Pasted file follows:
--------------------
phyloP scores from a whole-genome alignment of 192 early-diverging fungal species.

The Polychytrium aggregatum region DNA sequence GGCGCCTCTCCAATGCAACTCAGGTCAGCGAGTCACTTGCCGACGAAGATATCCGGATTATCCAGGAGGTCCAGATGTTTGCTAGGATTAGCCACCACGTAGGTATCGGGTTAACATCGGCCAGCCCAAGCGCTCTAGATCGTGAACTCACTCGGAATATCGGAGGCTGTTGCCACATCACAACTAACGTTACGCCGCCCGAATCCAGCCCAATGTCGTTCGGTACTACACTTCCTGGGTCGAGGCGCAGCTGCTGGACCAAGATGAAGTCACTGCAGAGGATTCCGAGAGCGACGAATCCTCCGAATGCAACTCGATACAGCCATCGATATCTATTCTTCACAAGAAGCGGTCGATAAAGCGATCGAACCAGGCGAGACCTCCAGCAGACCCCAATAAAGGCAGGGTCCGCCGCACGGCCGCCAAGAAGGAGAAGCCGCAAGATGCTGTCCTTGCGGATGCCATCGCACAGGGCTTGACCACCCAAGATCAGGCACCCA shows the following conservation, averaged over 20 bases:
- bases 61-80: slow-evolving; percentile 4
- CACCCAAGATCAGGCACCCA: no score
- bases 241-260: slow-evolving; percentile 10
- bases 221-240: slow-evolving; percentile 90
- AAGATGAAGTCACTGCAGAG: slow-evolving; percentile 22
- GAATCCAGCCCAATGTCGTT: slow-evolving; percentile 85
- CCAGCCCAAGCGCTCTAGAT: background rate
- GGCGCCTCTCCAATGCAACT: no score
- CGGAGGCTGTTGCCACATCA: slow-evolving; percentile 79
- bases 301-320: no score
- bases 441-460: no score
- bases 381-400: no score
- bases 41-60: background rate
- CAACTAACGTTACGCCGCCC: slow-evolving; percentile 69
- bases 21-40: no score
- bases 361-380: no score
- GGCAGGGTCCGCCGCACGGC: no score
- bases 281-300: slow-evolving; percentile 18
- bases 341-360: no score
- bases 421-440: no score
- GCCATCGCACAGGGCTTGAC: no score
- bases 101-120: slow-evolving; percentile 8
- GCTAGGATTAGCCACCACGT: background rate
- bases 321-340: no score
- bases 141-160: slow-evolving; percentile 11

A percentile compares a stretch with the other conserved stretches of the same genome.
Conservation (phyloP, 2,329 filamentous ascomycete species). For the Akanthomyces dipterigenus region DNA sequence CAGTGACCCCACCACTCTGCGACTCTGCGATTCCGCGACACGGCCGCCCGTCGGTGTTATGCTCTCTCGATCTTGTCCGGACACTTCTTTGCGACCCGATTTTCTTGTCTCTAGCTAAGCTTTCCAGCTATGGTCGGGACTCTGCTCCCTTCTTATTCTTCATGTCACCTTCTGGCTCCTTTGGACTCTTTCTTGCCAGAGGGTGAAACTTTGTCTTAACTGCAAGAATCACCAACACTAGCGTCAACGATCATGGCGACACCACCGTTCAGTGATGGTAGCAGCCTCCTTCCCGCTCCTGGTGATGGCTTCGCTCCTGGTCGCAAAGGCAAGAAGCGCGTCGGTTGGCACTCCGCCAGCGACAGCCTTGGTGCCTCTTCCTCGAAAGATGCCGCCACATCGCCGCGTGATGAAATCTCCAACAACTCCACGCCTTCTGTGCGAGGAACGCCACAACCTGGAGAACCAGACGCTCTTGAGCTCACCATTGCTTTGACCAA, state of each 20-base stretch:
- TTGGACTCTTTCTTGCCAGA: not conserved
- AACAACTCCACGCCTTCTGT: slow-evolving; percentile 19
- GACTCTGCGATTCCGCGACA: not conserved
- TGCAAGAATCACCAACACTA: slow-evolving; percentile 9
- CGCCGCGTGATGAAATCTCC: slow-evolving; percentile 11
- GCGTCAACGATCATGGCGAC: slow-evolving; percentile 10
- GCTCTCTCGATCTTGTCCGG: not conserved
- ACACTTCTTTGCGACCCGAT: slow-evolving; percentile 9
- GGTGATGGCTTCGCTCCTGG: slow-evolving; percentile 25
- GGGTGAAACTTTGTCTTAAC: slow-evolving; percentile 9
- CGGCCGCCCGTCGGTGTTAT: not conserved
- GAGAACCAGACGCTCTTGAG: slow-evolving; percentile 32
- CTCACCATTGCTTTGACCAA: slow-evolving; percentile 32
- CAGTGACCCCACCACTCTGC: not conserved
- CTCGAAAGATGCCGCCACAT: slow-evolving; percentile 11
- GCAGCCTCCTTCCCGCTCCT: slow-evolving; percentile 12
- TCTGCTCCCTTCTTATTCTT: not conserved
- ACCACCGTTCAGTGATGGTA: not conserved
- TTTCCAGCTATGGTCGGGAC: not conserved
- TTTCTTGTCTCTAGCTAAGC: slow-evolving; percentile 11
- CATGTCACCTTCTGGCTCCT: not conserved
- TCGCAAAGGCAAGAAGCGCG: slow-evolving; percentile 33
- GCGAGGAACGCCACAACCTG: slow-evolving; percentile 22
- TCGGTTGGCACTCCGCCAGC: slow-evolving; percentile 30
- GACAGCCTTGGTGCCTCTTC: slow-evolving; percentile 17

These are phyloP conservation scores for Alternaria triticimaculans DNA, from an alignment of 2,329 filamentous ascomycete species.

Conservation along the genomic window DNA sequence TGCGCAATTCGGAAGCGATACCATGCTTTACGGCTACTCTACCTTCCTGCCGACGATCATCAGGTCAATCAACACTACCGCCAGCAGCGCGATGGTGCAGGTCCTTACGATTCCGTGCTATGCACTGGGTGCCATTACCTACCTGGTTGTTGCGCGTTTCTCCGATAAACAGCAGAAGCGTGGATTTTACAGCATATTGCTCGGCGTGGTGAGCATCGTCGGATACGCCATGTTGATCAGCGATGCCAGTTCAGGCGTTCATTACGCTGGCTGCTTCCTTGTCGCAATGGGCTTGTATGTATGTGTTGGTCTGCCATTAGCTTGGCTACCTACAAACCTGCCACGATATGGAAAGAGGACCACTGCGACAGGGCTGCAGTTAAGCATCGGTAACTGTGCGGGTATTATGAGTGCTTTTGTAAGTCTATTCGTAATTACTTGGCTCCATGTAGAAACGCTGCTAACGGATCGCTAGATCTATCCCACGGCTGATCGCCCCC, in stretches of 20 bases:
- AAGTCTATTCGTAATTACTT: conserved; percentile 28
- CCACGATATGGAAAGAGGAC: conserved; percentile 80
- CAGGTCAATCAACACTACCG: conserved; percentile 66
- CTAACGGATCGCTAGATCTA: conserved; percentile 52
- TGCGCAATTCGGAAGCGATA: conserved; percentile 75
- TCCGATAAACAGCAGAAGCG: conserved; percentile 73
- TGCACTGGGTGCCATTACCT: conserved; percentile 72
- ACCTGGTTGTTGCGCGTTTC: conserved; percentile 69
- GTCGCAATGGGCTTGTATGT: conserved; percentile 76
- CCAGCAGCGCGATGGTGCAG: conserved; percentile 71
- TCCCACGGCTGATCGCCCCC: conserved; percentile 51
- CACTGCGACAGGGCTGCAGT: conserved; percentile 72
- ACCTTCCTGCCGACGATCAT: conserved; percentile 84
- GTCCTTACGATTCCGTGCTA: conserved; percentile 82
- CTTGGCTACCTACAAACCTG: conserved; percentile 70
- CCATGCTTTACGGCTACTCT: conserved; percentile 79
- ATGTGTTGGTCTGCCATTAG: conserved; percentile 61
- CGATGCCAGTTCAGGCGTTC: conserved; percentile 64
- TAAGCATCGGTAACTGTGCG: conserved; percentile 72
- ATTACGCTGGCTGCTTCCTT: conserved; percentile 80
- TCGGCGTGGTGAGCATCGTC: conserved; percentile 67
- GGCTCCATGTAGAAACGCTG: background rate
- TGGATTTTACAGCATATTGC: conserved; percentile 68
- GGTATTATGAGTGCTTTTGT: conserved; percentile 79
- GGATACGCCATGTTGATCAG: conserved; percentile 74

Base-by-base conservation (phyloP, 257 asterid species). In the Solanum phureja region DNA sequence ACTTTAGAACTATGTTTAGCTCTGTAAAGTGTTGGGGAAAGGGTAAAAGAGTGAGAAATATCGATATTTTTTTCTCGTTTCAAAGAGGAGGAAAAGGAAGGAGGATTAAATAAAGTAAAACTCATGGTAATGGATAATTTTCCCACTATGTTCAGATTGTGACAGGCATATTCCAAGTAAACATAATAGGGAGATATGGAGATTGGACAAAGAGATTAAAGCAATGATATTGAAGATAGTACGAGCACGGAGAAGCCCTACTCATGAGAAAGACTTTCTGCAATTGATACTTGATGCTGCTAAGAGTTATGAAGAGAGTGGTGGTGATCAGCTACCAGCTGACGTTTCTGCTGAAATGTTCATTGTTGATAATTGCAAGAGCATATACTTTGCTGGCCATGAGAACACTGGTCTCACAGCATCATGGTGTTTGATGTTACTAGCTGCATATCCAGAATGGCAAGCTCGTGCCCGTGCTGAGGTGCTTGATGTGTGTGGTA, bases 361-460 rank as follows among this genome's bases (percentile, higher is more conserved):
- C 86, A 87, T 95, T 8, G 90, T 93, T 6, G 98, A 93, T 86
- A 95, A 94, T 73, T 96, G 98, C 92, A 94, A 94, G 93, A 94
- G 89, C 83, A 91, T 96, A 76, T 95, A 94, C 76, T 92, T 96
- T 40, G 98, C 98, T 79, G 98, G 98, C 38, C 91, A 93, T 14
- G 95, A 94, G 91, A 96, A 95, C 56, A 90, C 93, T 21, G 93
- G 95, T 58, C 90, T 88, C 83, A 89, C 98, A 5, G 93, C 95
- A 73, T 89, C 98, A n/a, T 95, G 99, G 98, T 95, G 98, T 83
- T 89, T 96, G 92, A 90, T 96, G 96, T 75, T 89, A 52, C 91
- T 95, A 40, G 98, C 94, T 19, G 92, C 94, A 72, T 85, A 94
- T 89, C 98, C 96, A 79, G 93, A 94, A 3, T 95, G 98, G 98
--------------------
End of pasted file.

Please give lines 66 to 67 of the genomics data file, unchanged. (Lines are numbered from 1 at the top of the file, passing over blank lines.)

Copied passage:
- CCAGCAGCGCGATGGTGCAG: conserved; percentile 71
- TCCCACGGCTGATCGCCCCC: conserved; percentile 51